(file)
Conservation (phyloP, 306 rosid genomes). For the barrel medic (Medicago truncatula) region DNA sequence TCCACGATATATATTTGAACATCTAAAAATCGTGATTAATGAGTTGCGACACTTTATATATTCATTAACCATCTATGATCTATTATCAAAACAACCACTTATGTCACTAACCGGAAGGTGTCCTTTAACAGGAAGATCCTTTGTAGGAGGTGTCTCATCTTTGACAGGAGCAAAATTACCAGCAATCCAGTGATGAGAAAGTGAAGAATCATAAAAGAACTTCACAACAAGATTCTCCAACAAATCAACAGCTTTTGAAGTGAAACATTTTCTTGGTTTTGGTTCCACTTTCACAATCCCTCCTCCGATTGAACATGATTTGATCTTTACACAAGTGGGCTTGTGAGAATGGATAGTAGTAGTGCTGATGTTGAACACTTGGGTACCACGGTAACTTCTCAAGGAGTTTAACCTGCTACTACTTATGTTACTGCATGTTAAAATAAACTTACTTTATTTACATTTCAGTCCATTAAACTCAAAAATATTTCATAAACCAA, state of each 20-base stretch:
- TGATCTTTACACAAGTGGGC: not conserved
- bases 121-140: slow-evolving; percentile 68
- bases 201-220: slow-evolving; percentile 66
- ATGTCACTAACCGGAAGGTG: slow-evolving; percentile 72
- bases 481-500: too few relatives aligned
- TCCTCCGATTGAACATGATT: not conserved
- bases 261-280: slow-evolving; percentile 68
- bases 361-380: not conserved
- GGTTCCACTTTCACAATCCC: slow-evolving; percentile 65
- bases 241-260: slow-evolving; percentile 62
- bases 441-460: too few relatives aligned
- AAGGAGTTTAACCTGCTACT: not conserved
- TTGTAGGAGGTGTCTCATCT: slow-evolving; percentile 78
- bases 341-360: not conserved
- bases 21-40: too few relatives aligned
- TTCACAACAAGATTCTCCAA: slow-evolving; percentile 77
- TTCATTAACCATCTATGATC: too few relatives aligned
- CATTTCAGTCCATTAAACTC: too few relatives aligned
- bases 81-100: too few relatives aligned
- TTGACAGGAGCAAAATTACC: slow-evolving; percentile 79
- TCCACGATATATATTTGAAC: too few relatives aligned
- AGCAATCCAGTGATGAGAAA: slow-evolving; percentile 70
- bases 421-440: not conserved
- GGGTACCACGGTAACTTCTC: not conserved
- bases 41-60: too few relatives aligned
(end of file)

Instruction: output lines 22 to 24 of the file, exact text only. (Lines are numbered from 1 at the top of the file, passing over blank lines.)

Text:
- TCCACGATATATATTTGAAC: too few relatives aligned
- AGCAATCCAGTGATGAGAAA: slow-evolving; percentile 70
- bases 421-440: not conserved